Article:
Madison County CourthouseC.W. Short and R. Stanley-Brown. "Public Buildings: A Survey of Architecture of Projects Constructed by Federal and Other Governmental Bodies Between the Years 1933 and 1939 with the Assistance of the Public Works Administration." (1939).
The historic Madison County Courthouse at 100 E Main St. in Jackson, Tennessee was constructed as a federal Public Works Administration (PWA) project during the Great Depression.
“This project consisted of a building 160 by 65 feet in plan and 4 stories and a basement in height. The basement contains offices for the county agent, farm welfare, the Red Cross, the health department, and a receiving room for the jail. On the first floor are the offices for the county clerk, registrar, county superintendent, tax assessor, sheriff, and county judge. The second floor is occupied by 2 courtrooms each 35 by 50 feet and by offices for the clerk of the court, the chancellor, circuit court clerk, and jury rooms. On the third floor, in addition to the upper parts of the 2 court rooms, are offices for the election commissioner and the attorney general as well as additional jury rooms. The fourth floor houses the jail with cells for 80 men and 24 women, and the necessary hospital facilities, kitchen, pantry, and jailer’s rooms.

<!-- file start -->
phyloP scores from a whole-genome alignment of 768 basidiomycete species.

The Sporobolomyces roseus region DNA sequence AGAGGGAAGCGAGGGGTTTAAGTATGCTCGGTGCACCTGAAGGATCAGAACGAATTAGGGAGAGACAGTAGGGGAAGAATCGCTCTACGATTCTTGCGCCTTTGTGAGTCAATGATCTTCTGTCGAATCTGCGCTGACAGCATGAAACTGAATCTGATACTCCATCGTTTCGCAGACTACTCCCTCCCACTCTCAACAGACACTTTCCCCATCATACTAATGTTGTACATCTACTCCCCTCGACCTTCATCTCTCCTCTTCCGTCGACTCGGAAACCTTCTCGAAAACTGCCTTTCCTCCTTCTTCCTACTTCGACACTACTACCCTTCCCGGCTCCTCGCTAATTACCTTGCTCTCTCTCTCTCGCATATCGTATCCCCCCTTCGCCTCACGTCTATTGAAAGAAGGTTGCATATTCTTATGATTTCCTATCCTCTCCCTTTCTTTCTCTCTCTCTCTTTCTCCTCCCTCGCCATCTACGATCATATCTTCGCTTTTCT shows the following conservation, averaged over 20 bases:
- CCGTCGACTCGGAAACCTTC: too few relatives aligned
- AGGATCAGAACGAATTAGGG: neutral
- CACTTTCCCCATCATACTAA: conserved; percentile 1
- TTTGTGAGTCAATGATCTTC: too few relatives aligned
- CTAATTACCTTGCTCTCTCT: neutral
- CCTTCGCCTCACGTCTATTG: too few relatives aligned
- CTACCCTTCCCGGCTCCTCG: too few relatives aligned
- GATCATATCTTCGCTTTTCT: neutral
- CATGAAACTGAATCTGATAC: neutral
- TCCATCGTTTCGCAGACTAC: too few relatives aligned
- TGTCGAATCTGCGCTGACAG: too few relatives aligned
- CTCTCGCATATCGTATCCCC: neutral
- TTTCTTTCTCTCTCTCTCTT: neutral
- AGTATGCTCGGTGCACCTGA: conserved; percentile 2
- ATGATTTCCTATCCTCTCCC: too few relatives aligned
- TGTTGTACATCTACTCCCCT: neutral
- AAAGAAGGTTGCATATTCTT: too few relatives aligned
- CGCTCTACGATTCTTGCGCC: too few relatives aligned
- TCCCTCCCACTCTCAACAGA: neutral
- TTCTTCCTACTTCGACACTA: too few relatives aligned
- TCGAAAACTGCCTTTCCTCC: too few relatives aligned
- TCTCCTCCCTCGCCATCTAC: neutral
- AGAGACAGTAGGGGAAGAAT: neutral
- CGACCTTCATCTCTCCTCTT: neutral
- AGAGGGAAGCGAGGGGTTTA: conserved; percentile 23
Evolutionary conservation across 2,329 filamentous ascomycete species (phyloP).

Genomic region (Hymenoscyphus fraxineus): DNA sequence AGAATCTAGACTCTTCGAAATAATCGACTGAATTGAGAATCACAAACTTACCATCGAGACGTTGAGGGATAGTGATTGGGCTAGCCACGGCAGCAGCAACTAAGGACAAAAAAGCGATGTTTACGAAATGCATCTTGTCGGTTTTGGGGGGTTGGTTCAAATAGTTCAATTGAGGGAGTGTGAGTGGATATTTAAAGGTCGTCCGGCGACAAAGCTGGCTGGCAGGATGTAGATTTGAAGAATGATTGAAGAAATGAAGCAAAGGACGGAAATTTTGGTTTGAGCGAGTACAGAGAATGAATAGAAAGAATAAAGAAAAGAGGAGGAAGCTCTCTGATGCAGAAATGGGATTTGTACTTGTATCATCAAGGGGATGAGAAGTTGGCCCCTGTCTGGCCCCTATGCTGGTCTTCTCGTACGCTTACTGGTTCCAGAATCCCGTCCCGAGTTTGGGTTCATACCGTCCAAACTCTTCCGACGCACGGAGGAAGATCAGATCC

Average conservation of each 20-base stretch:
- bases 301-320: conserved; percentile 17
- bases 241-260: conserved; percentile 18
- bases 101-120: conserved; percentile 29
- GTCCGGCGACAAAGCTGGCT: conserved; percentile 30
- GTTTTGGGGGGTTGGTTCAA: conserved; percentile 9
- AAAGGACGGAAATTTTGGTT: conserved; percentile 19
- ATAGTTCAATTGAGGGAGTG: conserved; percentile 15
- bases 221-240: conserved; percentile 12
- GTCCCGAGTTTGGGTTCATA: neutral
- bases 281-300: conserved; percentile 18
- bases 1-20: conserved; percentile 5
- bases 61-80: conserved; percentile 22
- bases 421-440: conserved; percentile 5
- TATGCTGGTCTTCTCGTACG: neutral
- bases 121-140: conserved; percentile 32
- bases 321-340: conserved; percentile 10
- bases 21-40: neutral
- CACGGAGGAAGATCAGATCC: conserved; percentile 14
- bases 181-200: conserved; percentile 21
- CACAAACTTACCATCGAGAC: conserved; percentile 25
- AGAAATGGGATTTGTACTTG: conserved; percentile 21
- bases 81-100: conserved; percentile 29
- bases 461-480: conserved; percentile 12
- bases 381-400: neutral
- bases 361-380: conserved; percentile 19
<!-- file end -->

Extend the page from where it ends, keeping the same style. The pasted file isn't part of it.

The construction is fireproof, with reinforced concrete frame and exterior walls of brick faced with stone. It was completed in March 1936 at a construction cost of $282,674 and a project cost of $307,798.”
PWA Docket No. Tenn. 1137R
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C.W. Short and R. Stanley-Brown. "Public Buildings: A Survey of Architecture of Projects Constructed by Federal and Other Governmental Bodies Between the Years 1933 and 1939 with the Assistance of the Public Works Administration." (1939).
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